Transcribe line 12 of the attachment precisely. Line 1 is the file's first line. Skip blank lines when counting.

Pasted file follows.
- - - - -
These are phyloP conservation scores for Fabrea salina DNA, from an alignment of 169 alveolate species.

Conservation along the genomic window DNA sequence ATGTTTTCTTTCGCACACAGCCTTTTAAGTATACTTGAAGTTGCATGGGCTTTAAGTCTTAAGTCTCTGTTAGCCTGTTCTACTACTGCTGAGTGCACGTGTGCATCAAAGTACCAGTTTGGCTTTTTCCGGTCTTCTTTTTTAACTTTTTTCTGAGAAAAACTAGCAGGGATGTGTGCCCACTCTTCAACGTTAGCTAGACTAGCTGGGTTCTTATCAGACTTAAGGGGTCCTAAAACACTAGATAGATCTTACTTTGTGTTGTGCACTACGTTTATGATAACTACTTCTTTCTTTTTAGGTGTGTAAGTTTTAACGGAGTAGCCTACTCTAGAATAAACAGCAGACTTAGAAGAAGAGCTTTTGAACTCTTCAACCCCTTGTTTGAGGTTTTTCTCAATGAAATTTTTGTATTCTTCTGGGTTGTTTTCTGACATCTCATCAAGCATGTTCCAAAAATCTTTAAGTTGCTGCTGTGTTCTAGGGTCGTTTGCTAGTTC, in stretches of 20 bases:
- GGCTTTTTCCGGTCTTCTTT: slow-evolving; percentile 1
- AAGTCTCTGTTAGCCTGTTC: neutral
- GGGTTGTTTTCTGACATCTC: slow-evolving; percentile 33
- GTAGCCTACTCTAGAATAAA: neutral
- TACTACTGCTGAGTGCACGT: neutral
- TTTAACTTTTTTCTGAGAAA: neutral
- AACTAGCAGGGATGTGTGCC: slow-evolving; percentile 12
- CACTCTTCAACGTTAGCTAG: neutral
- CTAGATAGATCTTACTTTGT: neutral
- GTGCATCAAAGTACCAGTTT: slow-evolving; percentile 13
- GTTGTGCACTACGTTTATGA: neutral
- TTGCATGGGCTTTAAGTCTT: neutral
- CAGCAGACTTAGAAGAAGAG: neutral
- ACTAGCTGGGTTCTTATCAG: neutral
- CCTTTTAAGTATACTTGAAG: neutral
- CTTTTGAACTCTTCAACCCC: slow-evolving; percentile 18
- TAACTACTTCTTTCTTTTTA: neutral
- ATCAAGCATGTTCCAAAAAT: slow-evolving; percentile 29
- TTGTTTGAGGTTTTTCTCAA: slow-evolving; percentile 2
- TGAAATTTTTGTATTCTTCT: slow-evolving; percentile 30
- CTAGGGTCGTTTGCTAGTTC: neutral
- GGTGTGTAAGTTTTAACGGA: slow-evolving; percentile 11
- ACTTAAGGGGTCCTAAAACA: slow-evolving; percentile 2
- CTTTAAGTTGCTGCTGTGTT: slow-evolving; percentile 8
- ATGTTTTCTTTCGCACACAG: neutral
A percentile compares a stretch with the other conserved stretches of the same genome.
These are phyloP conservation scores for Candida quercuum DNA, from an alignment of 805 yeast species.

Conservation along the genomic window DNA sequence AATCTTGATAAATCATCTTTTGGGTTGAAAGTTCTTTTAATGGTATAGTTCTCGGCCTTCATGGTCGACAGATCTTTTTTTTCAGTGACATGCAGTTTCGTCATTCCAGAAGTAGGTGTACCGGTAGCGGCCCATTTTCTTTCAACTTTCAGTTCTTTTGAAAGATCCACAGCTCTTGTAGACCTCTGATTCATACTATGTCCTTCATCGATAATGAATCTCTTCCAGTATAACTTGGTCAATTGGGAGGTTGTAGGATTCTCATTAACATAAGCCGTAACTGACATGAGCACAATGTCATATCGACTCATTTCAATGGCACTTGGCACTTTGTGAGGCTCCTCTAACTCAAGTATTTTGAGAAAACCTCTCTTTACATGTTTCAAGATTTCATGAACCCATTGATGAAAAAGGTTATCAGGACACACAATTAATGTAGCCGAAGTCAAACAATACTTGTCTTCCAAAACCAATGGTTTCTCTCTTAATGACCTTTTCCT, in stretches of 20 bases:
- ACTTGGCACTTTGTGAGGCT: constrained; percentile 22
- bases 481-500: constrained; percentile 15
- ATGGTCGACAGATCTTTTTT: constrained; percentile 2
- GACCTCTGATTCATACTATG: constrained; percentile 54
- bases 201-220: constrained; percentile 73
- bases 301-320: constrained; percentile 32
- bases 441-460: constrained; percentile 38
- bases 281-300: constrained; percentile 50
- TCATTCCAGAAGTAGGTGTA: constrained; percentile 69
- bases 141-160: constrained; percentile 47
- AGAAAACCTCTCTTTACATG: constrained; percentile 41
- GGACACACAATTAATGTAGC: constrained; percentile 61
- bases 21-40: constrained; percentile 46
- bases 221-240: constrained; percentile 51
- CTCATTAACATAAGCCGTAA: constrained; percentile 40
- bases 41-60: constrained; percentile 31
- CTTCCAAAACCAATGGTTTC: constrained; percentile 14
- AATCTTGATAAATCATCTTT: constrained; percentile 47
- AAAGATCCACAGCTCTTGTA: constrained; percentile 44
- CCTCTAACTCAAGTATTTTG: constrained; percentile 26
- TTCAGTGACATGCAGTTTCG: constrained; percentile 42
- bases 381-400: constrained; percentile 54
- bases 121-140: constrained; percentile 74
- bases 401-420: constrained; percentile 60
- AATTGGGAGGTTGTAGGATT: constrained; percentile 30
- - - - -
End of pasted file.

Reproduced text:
- GTGCATCAAAGTACCAGTTT: slow-evolving; percentile 13